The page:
And, bravo on overcoming the stoicism with bed-rest and mint chocolate. My husband is notoriously the stoic one in our pairing - driving himself into the ground on occasion - so I'm just gonna say, You people can be hard to live with! Take care of yourselves already!

  2. Here's one old guy who's been missing you and worrying a bit too. I'm so glad that you are doing OK, but I share (as much as a male can) in the loss a miscarriage represents. Many years ago my sister lost twins and I witnessed the trauma that produced. God bless and preserve you. And take care of yourself. There are a lot of us that value your witness.

    I'm agreeing with Finicky Cat in wanting to hear your take in both lines of thinking. I'm sure I'm not the only one to be unconvinced by the defenses of NFP. How is it not subverting the intent that sex lead to procreation? I can't get my mind around that one.

  3. Melinda,

    I'm sorry to hear about the miscarriage, but so glad you're on the mend.


    Mmmm, well Vatican II rearranged the hierarchical ends of marriage, which had consequences: divorce, euphemistically called 'annulment', and NFP. Although, in some defense of NFP, Pope Pius XII's now famous conference to Italian mid-wives approving in some way the 'rhythm method' set a precedent, also.


    NFP, as you well know, has long been excoriated by the 'rad trads', from Solange Hertz, Michael Matt, SSPX, etc. The grave reasons for using it have disappeared in the current milieu.

    I vote for NFP.

  4. So great to hear about Hildegard!

    I'd like to hear both, though my more immediate interest is in Natural Law and NFP.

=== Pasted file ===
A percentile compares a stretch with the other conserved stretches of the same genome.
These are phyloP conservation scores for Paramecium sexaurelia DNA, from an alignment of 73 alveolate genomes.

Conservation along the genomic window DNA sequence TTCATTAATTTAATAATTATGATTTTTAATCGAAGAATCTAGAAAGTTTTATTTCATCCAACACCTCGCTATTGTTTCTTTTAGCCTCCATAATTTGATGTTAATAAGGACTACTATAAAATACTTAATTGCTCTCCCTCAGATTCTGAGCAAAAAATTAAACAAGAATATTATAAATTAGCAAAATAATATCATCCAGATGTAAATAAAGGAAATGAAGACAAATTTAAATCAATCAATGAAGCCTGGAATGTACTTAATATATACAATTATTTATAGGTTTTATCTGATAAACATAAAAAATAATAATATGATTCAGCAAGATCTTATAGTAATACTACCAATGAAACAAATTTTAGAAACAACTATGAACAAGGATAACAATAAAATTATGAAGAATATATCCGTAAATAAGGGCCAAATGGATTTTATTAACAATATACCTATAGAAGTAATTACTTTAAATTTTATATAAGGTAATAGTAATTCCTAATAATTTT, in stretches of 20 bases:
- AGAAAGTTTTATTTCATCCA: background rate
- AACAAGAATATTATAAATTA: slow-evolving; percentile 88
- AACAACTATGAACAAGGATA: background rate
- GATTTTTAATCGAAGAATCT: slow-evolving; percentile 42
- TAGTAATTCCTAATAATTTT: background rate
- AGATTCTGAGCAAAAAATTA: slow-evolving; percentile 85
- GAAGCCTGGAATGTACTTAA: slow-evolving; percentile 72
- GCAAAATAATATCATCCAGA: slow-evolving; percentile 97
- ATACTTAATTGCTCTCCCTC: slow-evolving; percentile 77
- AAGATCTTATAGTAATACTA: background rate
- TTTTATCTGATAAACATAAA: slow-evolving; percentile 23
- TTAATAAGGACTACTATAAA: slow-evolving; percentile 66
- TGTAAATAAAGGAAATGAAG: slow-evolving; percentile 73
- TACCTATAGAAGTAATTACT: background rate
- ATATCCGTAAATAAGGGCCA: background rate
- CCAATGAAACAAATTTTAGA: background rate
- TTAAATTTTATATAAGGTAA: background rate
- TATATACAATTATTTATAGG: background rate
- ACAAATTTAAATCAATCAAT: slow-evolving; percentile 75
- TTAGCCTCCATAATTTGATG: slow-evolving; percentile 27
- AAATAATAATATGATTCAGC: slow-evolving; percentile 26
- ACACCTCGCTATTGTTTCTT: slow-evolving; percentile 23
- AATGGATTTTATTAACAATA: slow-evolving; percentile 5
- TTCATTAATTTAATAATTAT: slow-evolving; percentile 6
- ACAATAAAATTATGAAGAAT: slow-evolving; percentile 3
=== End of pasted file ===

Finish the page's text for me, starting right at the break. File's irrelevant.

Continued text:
Please take care of yourself, also. x

  5. Voting for Post-modernism...

  6. Melissa...I am glad you are resting and taking care...I am sorry for your loss, and the general weariness that comes from having a body that has limitations while being a mother of a large brood.

  7. First: Melinda, Chris, and family, we're so sorry for your loss, and praying extra for you.

    Second: From where I sit, a thorough consideration of NFP/fertility care includes its medical application, NaProTechnology -- which should be the standard for women's healthcare. In this context, several years ago as a single woman I wrote about the woman of Matthew 9, who touched the cloak of Christ.

    The Orthodox wonder if the unnamed woman was also "Veronica," but we probably won't have that question resolved in this lifetime. As it turns out, she has an epilogue -- told by five early ecclesiastical historians, whose versions have been compiled by our favourite Japanese-American artist. And she has a name.

    You mention in the post above this one that you currently have anemia and excessive menstrual bleeding. I'm not a physician, but as a patient, I've done well with iron injections and cyklokapron (tranexamic acid). Enough that Steve Gershom's latest post resonated all the more.

    Anyway, I can very much recommend St Bernice as a patroness for what you're going through.